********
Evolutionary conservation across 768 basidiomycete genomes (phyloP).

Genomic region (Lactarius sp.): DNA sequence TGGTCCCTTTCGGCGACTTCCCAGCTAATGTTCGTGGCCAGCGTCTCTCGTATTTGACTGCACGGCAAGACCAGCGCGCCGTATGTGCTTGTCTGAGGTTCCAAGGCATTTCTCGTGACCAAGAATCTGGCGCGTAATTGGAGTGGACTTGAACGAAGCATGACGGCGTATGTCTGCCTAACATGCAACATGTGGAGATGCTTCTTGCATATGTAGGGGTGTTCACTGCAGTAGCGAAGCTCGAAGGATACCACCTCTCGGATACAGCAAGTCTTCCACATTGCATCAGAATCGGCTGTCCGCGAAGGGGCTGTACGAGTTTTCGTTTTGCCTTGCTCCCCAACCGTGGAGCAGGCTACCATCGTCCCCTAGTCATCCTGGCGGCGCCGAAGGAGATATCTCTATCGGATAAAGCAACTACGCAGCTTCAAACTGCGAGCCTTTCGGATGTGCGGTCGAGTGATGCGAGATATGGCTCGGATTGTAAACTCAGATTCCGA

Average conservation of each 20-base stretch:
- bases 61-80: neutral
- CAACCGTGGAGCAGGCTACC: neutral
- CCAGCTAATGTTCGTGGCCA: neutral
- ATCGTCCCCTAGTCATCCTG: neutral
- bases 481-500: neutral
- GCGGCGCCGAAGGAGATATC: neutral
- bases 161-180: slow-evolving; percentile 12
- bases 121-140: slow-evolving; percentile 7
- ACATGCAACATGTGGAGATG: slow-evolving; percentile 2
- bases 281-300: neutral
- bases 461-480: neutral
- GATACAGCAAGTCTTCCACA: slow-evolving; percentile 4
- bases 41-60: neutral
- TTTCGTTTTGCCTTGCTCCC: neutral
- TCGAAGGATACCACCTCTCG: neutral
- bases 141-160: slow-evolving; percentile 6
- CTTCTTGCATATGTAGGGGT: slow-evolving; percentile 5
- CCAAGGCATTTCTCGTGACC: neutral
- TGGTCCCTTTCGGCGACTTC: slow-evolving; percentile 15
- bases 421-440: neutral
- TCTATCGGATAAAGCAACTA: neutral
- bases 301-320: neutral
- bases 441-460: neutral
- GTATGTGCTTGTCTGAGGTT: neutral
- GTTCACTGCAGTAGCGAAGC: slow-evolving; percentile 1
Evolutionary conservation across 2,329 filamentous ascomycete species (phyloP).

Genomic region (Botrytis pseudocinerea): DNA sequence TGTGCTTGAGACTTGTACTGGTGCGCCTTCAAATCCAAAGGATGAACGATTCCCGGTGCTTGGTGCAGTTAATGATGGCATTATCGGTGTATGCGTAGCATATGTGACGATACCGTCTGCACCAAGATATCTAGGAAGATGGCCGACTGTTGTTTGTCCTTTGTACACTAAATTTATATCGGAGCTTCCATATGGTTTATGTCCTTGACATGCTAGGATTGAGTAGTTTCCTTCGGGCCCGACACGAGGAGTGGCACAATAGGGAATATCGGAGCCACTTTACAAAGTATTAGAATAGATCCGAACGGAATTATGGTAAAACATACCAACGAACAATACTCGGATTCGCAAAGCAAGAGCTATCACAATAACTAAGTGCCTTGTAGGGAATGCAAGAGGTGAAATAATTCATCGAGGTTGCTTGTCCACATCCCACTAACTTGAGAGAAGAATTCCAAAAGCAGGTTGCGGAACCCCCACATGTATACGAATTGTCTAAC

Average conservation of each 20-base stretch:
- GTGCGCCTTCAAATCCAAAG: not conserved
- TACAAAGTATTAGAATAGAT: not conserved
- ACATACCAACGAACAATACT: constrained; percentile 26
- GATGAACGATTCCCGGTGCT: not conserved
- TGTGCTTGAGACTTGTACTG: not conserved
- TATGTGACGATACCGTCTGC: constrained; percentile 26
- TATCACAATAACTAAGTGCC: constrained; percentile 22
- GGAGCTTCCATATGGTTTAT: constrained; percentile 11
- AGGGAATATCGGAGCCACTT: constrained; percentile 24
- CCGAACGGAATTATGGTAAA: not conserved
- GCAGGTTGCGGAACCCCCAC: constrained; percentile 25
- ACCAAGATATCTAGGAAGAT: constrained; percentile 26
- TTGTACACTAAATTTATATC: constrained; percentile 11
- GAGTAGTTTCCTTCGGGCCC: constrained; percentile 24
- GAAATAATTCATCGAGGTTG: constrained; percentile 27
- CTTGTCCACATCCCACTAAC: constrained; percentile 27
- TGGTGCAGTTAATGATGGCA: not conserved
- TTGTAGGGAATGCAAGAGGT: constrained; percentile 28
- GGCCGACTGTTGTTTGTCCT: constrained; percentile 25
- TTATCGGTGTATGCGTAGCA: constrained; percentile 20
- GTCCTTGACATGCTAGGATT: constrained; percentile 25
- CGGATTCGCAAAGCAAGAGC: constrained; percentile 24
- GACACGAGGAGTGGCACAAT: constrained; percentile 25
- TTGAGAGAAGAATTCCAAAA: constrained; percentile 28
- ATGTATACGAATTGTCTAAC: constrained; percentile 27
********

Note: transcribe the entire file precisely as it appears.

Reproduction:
Evolutionary conservation across 768 basidiomycete genomes (phyloP).

Genomic region (Lactarius sp.): DNA sequence TGGTCCCTTTCGGCGACTTCCCAGCTAATGTTCGTGGCCAGCGTCTCTCGTATTTGACTGCACGGCAAGACCAGCGCGCCGTATGTGCTTGTCTGAGGTTCCAAGGCATTTCTCGTGACCAAGAATCTGGCGCGTAATTGGAGTGGACTTGAACGAAGCATGACGGCGTATGTCTGCCTAACATGCAACATGTGGAGATGCTTCTTGCATATGTAGGGGTGTTCACTGCAGTAGCGAAGCTCGAAGGATACCACCTCTCGGATACAGCAAGTCTTCCACATTGCATCAGAATCGGCTGTCCGCGAAGGGGCTGTACGAGTTTTCGTTTTGCCTTGCTCCCCAACCGTGGAGCAGGCTACCATCGTCCCCTAGTCATCCTGGCGGCGCCGAAGGAGATATCTCTATCGGATAAAGCAACTACGCAGCTTCAAACTGCGAGCCTTTCGGATGTGCGGTCGAGTGATGCGAGATATGGCTCGGATTGTAAACTCAGATTCCGA

Average conservation of each 20-base stretch:
- bases 61-80: neutral
- CAACCGTGGAGCAGGCTACC: neutral
- CCAGCTAATGTTCGTGGCCA: neutral
- ATCGTCCCCTAGTCATCCTG: neutral
- bases 481-500: neutral
- GCGGCGCCGAAGGAGATATC: neutral
- bases 161-180: slow-evolving; percentile 12
- bases 121-140: slow-evolving; percentile 7
- ACATGCAACATGTGGAGATG: slow-evolving; percentile 2
- bases 281-300: neutral
- bases 461-480: neutral
- GATACAGCAAGTCTTCCACA: slow-evolving; percentile 4
- bases 41-60: neutral
- TTTCGTTTTGCCTTGCTCCC: neutral
- TCGAAGGATACCACCTCTCG: neutral
- bases 141-160: slow-evolving; percentile 6
- CTTCTTGCATATGTAGGGGT: slow-evolving; percentile 5
- CCAAGGCATTTCTCGTGACC: neutral
- TGGTCCCTTTCGGCGACTTC: slow-evolving; percentile 15
- bases 421-440: neutral
- TCTATCGGATAAAGCAACTA: neutral
- bases 301-320: neutral
- bases 441-460: neutral
- GTATGTGCTTGTCTGAGGTT: neutral
- GTTCACTGCAGTAGCGAAGC: slow-evolving; percentile 1
Evolutionary conservation across 2,329 filamentous ascomycete species (phyloP).

Genomic region (Botrytis pseudocinerea): DNA sequence TGTGCTTGAGACTTGTACTGGTGCGCCTTCAAATCCAAAGGATGAACGATTCCCGGTGCTTGGTGCAGTTAATGATGGCATTATCGGTGTATGCGTAGCATATGTGACGATACCGTCTGCACCAAGATATCTAGGAAGATGGCCGACTGTTGTTTGTCCTTTGTACACTAAATTTATATCGGAGCTTCCATATGGTTTATGTCCTTGACATGCTAGGATTGAGTAGTTTCCTTCGGGCCCGACACGAGGAGTGGCACAATAGGGAATATCGGAGCCACTTTACAAAGTATTAGAATAGATCCGAACGGAATTATGGTAAAACATACCAACGAACAATACTCGGATTCGCAAAGCAAGAGCTATCACAATAACTAAGTGCCTTGTAGGGAATGCAAGAGGTGAAATAATTCATCGAGGTTGCTTGTCCACATCCCACTAACTTGAGAGAAGAATTCCAAAAGCAGGTTGCGGAACCCCCACATGTATACGAATTGTCTAAC

Average conservation of each 20-base stretch:
- GTGCGCCTTCAAATCCAAAG: not conserved
- TACAAAGTATTAGAATAGAT: not conserved
- ACATACCAACGAACAATACT: constrained; percentile 26
- GATGAACGATTCCCGGTGCT: not conserved
- TGTGCTTGAGACTTGTACTG: not conserved
- TATGTGACGATACCGTCTGC: constrained; percentile 26
- TATCACAATAACTAAGTGCC: constrained; percentile 22
- GGAGCTTCCATATGGTTTAT: constrained; percentile 11
- AGGGAATATCGGAGCCACTT: constrained; percentile 24
- CCGAACGGAATTATGGTAAA: not conserved
- GCAGGTTGCGGAACCCCCAC: constrained; percentile 25
- ACCAAGATATCTAGGAAGAT: constrained; percentile 26
- TTGTACACTAAATTTATATC: constrained; percentile 11
- GAGTAGTTTCCTTCGGGCCC: constrained; percentile 24
- GAAATAATTCATCGAGGTTG: constrained; percentile 27
- CTTGTCCACATCCCACTAAC: constrained; percentile 27
- TGGTGCAGTTAATGATGGCA: not conserved
- TTGTAGGGAATGCAAGAGGT: constrained; percentile 28
- GGCCGACTGTTGTTTGTCCT: constrained; percentile 25
- TTATCGGTGTATGCGTAGCA: constrained; percentile 20
- GTCCTTGACATGCTAGGATT: constrained; percentile 25
- CGGATTCGCAAAGCAAGAGC: constrained; percentile 24
- GACACGAGGAGTGGCACAAT: constrained; percentile 25
- TTGAGAGAAGAATTCCAAAA: constrained; percentile 28
- ATGTATACGAATTGTCTAAC: constrained; percentile 27